“It was particularly noteworthy that the relative and absolute risk
increase for heart failure was the highest among all outcomes
examined, even higher than the risk of stroke, said lead author
Ayodele Odutayo, a doctoral candidate at the University of Oxford in
In atrial fibrillation, the upper chambers of the heart flutter or
beat irregularly. Sometimes known as Afib, the arrhythmia affects at
least 2.7 million people in the U.S., according to the American
The researchers reviewed 104 studies of atrial fibrillation and
heart disease, kidney disease or death, including a total of more
than 9 million participants.
Pooling the results, the study team found that atrial fibrillation
was associated with a 46 percent greater risk of death from any
cause, 61 percent increased risk of heart disease, 88 percent
increased risk of sudden cardiac death, fivefold greater risk of
heart failure and 64 percent greater risk of chronic kidney disease.
Strokes were two to three times more common for people with atrial
fibrillation than for people without it, according to the results in
“Atrial fibrillation is an irregular heart rhythm and the aberrant
electrical impulses that contribute to atrial fibrillation can
originate from different parts of the heart,” Odutayo told Reuters
Health by email. “Any condition that affects the conduction of
electrical impulses in the heart can cause atrial fibrillation,”
like heart disease or thyroid disease, or the cause may be unclear,
“Considering our observation that atrial fibrillation is associated
with an increased risk of heart failure, sudden cardiac death, and
chronic kidney disease (in addition to ischemic heart disease), it
seems likely that atrial fibrillation could be acting as a marker
for shared underlying risk factors for cardiovascular disease,” he
Up to 90 percent of people with atrial fibrillation also have high
blood pressure, he added.
“These findings highlight the complex nature of atrial fibrillation,
a diagnosis which can be associated with one or several other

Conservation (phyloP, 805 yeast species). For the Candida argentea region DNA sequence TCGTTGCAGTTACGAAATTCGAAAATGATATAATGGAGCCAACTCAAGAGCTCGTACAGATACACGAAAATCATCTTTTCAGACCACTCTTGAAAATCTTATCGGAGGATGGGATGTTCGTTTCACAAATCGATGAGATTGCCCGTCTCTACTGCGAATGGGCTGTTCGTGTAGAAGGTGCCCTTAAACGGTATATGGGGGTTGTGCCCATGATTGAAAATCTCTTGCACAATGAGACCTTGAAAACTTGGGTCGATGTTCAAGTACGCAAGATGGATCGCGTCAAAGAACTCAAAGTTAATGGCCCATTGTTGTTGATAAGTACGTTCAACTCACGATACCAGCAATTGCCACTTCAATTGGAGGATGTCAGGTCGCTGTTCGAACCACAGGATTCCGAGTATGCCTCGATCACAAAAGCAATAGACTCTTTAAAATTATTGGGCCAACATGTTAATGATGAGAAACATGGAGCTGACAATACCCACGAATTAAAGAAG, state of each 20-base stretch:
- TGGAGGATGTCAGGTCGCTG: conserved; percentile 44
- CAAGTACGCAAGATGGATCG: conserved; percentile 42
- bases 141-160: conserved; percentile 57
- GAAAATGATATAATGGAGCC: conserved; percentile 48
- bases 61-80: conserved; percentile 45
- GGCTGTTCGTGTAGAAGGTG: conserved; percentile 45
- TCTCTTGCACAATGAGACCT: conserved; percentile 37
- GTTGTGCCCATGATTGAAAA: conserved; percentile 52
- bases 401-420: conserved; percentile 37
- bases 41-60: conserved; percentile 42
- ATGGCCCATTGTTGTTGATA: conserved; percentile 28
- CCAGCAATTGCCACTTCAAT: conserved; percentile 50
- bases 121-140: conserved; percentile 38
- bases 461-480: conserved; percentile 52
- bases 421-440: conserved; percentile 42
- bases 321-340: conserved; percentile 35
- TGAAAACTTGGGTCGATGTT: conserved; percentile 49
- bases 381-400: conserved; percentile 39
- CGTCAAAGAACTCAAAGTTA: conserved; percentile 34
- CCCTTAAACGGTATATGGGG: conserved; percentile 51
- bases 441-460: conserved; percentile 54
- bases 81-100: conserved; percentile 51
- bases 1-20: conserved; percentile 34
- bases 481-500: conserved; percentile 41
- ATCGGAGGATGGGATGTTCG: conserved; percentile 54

conditions, but also exist on its own,” said Dr. Sumeet Chugh,
director of the Heart Rhythm Center at Cedars-Sinai Heart Institute
in Los Angeles, who was not part of the new review.
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If atrial fibrillation is detected, it’s important for doctors to
follow guidelines for managing the arrhythmia and for screening for
any associated conditions, he said by email.
Irregular heartbeat and kidney disease may have common underlying
causes, like high blood pressure, Chugh told Reuters Health. An
analysis like the one in this review can only identify factors that
are connected, but can’t prove that one factor, like atrial
fibrillation, causes another, like kidney disease.
Physicians "need to remember that stroke is not the only adverse
outcome that can happen to their patients with atrial fibrillation,”
said Dr. Elsayed Z. Soliman of Wake Forest School of Medicine in
Winston Salem, North Carolina, who also was not part of the review.
“They should consider the risk for other cardiovascular diseases
such as heart failure, kidney disease and coronary heart disease as
“Reducing the burden of non-stroke events in adults with atrial
fibrillation would benefit from a focus on primary prevention and
the management of cardiovascular risk factors,” Odutayo said.
“Regular patient updates should also be provided to patients after
lifestyle changes and/or pharmacotherapy have begun as a way to
encourage further progress.”
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